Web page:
Hundreds of jihadists from countries including Algeria, Tunisia, Pakistan, Sudan, Egypt and Yemen are heading to northern Mali to defend the area against an upcoming offensive by UN-backed forces, Security & Defence Agenda reports.Residents of the key cities of Timbuktu and Gao, Malian security officials and Islamist commanders all confirmed to AFP that there had been an influx of hundreds foreign fighters into the region.
A resident of Timbuktu told AFP that fighters came “armed and explained that they had come to help their Muslim brothers against the infidels.”
The UN Security Council has approved the build-up of a 6,300-strong African force—half of which will come from the Economic Community of West African States (Ecowas) and the other half from the Malian army—to take control of the region.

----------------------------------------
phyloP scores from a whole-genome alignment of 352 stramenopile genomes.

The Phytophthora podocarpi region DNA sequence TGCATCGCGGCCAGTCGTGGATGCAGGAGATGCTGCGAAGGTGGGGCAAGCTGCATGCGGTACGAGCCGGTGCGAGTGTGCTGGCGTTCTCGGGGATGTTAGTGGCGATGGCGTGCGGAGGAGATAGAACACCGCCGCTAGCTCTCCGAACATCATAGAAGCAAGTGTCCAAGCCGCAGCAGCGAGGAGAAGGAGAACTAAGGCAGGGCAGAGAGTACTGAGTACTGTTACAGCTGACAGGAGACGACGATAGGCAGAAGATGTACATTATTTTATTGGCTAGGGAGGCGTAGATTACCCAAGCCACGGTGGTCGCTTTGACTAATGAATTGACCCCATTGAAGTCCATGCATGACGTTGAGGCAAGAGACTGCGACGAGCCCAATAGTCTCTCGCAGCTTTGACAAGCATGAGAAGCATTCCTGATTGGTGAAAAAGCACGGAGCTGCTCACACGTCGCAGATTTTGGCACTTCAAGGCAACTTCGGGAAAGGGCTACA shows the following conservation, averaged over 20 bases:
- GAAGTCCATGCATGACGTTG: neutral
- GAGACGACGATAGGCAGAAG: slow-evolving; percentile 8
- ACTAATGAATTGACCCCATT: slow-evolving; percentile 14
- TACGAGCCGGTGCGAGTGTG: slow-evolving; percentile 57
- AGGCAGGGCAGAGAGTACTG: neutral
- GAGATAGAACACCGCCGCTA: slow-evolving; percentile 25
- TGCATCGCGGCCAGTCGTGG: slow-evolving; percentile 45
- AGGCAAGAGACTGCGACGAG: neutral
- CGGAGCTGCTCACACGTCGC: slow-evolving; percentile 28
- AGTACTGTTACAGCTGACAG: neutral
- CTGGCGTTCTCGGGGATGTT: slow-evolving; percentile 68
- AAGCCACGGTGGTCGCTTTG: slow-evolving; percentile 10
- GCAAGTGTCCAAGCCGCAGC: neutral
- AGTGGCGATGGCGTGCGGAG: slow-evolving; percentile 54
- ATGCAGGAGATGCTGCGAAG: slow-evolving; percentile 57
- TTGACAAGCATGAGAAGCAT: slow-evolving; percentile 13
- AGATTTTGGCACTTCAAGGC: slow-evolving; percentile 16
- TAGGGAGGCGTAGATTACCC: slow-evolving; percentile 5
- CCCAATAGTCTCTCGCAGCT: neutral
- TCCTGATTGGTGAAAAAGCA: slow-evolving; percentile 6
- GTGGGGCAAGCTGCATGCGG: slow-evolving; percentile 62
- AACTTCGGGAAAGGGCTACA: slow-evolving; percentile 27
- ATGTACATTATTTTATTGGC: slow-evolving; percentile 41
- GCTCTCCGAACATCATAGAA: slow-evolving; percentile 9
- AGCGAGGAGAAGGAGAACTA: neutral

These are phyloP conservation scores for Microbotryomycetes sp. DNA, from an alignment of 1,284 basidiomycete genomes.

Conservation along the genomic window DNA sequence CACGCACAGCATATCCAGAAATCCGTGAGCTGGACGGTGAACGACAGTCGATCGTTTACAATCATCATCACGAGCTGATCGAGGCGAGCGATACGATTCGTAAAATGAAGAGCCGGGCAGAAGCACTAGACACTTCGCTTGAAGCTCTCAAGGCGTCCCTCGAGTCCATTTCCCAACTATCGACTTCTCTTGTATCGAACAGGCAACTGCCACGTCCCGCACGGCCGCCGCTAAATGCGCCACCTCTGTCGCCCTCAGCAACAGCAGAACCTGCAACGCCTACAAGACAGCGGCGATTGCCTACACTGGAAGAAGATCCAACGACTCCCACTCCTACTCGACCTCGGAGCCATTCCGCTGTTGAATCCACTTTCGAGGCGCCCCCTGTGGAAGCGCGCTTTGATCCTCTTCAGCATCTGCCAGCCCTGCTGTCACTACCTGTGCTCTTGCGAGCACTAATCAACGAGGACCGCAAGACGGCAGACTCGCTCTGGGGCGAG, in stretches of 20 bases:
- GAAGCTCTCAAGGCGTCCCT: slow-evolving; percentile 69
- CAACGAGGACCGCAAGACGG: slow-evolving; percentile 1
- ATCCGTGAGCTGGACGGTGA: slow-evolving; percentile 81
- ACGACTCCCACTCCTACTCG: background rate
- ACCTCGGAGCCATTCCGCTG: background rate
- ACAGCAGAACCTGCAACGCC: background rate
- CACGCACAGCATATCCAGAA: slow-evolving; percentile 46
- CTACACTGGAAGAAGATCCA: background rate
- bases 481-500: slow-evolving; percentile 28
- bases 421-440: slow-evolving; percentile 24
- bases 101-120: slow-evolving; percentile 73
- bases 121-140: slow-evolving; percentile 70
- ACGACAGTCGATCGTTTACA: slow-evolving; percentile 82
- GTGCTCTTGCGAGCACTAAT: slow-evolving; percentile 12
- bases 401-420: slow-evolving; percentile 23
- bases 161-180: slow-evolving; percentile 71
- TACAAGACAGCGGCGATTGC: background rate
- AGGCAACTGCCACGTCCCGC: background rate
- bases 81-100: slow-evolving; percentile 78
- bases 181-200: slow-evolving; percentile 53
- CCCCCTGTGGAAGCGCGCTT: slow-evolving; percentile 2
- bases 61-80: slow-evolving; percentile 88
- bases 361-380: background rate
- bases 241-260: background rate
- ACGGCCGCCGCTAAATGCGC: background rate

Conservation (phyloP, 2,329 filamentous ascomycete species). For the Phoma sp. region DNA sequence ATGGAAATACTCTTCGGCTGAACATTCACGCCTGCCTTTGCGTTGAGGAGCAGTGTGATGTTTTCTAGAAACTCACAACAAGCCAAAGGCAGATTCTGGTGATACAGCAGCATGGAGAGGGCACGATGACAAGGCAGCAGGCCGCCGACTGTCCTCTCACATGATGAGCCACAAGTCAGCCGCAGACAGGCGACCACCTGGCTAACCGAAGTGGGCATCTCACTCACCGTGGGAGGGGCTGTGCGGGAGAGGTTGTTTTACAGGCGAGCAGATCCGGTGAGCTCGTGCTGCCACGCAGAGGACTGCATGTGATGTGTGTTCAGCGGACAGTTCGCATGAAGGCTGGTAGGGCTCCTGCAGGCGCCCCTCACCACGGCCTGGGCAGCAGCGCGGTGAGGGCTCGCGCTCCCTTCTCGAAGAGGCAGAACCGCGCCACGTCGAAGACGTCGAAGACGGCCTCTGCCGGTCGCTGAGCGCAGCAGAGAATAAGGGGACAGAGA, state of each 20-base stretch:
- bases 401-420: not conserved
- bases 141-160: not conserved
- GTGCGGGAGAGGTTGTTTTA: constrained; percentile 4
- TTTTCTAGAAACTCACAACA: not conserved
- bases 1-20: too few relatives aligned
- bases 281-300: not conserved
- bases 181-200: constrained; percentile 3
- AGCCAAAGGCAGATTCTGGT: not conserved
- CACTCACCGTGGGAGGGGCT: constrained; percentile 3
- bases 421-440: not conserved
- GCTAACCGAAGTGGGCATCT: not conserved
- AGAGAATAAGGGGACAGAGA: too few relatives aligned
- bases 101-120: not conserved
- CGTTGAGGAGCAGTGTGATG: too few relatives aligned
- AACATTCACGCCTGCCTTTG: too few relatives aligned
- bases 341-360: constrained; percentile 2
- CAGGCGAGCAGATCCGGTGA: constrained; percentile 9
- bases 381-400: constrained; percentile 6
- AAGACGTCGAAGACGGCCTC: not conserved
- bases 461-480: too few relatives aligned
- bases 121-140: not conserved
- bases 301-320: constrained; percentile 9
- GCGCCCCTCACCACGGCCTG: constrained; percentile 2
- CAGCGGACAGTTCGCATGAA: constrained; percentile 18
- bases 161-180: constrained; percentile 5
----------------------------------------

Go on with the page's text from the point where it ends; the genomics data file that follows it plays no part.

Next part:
Germany and several other EU countries will train and provide logistical support for Malian security forces. France and the U.S. will provide logistical support and have begun flying drones over the area.
Security officials are calling Mali “the new Afghanistan” and Germany’s Foreign Minister Guido Westerwelle told NBC News that a collapse in the north could threaten Europe because of its relative proximity to the Mediterranean.
Islamic groups and Tuareg rebels took control of the France-sized region following a military coup of Mali in March. The Islamists subsequently toppled the Tuareg rebels and enacted sharia (i.e. strict Islamic law).
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